Thursday, May 13, 2010


Film: Akira
Format: DVD from personal collection on laptop.

At least one of my co-workers, several of my friends, and many of my students are big fans of anime. Sadly, I have never really gotten into it. It’s just never been that interesting to me. The biggest issue I have is that so much anime seems to require a lot of exposition, and it’s rarely provided. I just can’t make sense of a lot of it. I’m not sure if this is a cultural thing or an anime thing. A friend asked me if I had the same problem with Frank Herbert’s Dune, and the answer is that I did not. Herbert’s lack of exposition bothered me less, so I suspect that the problem here is a culture gap. I am not otaku.

Akira is more or less the Gone With the Wind of Japanese animation films. It’s not necessarily the first one, or even the first great one, but it’s unquestionably the best-known of anime before it became far more popular, at least in the U.S. Certainly there was animation before this, but Akira woke up an entire generation of animators and artists.

I remember seeing this in college about a year after it was released. One of my roommates was an art student and he insisted on at least one of us in the house going with him to see a showing. I had no idea what to expect. He promised a good show and animation like I had never seen before. He was right.

As with most anime, the story here leaves a lot to the individual to understand, or attempt to understand on his or her own. The movie starts officially in 1988 with a massive explosion in Tokyo, heralding World War III. The rest of the film takes place 31 years later in 2019. Neo-Tokyo is a dystopian city: futuristic but with futuristic touches and technology. We meet a young cycle gang consisting of a few high-school age boys. Of these, Kaneda is in charge, while Tetsuo is the weakest, and the one least capable of taking care of himself.

The gang fights a battle with another cycle gang called the Clowns, and this is not what one might think of in terms of high school fighting. The fighting involves motorcycles, wrenches, metal bars, and high-speed pursuit. In the course of the fighting, several of the Clowns and a few innocent bystanders are killed or hospitalized. Meanwhile, a man and a strange, grey-green skinned child with the face of an old man are running away. The man is killed, but the boy escapes. He does this by screaming, which causes a nearby building to explode.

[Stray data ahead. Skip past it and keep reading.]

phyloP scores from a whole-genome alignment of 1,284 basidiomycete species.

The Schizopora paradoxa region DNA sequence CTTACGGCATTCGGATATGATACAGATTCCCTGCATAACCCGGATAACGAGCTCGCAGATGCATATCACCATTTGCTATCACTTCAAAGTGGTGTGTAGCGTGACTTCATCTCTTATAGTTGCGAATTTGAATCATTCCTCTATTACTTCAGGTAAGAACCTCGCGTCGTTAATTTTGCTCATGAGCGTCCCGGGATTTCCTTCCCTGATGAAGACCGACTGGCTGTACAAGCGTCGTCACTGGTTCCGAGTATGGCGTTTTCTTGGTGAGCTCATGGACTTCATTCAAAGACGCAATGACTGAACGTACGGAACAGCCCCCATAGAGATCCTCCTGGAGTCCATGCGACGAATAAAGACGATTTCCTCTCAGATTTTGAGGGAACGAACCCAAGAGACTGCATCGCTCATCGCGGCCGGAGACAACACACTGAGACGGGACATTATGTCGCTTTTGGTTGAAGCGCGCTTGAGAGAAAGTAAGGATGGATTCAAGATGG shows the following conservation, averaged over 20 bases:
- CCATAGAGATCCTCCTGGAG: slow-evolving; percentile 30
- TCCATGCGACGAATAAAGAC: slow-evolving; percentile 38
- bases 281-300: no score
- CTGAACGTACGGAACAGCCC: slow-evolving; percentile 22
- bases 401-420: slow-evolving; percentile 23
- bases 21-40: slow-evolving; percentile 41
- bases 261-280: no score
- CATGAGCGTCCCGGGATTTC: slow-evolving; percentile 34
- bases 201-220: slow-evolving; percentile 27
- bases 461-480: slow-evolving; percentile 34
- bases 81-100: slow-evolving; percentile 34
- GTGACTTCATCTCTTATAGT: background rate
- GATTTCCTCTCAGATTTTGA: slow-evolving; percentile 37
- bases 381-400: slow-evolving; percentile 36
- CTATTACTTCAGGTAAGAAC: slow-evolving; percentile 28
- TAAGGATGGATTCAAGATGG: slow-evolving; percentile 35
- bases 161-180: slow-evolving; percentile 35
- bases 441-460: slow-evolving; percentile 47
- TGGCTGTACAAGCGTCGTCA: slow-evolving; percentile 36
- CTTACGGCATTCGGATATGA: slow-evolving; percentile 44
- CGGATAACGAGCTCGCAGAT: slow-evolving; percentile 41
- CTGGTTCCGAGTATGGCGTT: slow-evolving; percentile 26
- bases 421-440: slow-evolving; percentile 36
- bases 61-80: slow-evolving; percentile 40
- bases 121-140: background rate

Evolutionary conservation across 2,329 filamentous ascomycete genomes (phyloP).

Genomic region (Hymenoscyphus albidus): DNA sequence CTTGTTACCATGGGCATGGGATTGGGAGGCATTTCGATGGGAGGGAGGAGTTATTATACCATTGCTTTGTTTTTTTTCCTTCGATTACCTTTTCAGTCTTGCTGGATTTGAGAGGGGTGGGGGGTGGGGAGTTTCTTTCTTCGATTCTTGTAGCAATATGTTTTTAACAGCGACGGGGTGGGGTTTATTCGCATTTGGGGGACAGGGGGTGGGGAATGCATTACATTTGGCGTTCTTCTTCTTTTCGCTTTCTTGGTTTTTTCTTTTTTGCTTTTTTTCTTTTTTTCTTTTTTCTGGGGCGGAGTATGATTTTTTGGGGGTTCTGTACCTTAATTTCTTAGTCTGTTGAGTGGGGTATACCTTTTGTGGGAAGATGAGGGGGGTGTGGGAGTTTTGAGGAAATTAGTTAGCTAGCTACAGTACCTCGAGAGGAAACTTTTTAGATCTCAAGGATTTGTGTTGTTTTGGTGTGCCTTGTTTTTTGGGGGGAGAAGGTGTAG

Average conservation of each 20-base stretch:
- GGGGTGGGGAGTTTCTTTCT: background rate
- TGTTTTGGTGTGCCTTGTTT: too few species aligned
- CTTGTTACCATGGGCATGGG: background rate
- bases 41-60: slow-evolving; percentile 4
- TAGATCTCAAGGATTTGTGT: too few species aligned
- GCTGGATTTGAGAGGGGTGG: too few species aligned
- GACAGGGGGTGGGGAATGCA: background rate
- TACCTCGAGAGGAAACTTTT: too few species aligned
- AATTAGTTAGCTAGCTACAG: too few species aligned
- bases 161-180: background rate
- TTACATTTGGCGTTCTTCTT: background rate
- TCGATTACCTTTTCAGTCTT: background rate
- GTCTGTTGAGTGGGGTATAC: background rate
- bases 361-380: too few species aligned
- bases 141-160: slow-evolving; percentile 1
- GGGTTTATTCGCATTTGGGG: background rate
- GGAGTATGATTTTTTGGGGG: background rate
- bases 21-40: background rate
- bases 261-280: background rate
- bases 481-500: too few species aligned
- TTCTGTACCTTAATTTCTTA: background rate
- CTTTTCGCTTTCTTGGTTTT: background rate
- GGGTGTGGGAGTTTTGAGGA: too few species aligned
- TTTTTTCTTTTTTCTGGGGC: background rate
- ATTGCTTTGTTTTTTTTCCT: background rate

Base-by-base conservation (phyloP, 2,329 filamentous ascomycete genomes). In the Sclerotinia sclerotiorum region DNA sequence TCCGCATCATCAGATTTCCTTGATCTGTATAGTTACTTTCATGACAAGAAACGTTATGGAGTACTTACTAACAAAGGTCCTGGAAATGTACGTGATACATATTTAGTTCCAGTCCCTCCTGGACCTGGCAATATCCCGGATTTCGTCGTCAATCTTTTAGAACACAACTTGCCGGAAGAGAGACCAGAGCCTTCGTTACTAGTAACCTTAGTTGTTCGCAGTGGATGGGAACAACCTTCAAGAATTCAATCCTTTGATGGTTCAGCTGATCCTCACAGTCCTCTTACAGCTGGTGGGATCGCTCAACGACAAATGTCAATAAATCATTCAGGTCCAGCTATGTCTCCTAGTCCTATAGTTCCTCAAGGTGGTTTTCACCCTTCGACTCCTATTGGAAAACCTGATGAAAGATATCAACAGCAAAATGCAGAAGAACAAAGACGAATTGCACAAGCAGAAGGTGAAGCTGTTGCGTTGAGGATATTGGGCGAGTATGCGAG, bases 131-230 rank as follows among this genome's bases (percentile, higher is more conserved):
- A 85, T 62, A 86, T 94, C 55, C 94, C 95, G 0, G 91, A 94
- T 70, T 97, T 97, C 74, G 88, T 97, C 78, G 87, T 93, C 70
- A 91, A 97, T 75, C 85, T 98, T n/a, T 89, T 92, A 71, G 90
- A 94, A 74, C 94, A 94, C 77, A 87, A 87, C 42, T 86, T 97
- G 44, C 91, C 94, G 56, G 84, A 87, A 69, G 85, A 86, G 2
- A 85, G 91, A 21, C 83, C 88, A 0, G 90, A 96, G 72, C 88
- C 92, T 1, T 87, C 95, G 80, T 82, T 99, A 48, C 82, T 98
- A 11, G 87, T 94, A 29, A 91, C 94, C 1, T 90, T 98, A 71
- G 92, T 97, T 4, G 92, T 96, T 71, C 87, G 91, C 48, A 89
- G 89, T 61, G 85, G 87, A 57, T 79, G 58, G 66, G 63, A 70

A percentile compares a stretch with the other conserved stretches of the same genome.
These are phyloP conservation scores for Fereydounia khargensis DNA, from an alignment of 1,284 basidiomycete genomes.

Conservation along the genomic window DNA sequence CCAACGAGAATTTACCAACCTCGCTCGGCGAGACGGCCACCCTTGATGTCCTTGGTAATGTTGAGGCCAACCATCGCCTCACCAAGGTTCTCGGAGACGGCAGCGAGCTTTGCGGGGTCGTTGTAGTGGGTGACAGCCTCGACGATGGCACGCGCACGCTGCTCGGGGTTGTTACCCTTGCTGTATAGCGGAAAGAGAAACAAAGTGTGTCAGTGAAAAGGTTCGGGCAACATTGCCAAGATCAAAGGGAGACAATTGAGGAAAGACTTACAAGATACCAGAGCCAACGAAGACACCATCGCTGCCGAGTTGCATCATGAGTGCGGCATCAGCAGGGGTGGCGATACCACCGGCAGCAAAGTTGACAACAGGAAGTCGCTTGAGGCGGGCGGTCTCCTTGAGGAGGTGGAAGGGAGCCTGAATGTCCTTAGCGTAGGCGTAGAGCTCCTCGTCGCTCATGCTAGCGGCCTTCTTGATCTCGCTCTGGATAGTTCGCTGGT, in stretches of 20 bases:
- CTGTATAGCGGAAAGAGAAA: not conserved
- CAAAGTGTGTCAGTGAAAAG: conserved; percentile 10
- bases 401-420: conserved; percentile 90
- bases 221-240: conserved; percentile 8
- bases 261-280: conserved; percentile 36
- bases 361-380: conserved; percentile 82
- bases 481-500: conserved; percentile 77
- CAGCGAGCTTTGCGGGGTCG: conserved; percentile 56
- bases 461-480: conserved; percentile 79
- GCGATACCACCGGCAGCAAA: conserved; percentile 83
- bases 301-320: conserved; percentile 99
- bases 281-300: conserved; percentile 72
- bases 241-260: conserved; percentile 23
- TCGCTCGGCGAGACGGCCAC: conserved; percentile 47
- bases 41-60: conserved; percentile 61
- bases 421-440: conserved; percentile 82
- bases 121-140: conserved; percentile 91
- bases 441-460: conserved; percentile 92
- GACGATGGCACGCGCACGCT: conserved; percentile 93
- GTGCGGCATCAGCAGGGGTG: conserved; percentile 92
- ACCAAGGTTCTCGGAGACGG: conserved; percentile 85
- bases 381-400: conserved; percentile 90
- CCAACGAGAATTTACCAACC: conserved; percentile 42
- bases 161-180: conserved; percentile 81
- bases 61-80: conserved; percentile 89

Tetsuo is injured when he encounters this old/young boy/man. The boy/man is captured by government officials, who take Tetsuo with them. It appears that Tetsuo carries many of the same abilities as the strange boy. As it turns out, he does: Tetsuo has the capability of being incredibly telekinetic and of manifesting incredible mental powers of destruction. All of this is tied to something called “Akira,” which is something like an ultimate power source.

That’s about as much as I can explain. The film actually makes more sense to me than a lot of anime does, although that frankly wouldn’t be hard. It is a traditional anime in the sense that it looks like anime, but that’s about all that, in my limited experience remains the same. While plenty of anime is violent, Akira is significantly violent, much of it sudden, unexpected, and shocking. Death comes quickly, unexpectedly, and horribly for not only characters we have come to know, but also for hundreds of bystanders. Tetsuo’s transformation near the end of the film is highly disturbing—borderline nauseating, which is something of an accomplishment for an animated movie.

What’s missing here and present in a substantial amount of anime that I’ve encountered is an obsession with the cute. There are a few moments of comic relief in this film, but not too many, and there’s very little going on here that anyone would classify as traditionally cutesy in the anime style.

While the story is an interesting one, and the implications of the ending (which I will not reveal) are fascinating in the extreme, Akira is not a film I love. It’s difficult for me to enjoy a movie that leaves so much unanswered for me. I don’t mind uncertainty. What I do mind more is that much of the basic background of this film is simply never explained. An ending open to interpretation isn’t a problem. A complete lack of a frame of reference makes my head hurt.

The art is pretty, though. If nothing else, Akira was the first movie that made people realize what could be done with animation when it wasn’t created for children or shorted on budget. It’s a true achievement. I just wish I liked it more.

Why to watch Akira: Groundbreaking animation and artwork.
Why not to watch: Disturbing imagery.

No comments:

Post a Comment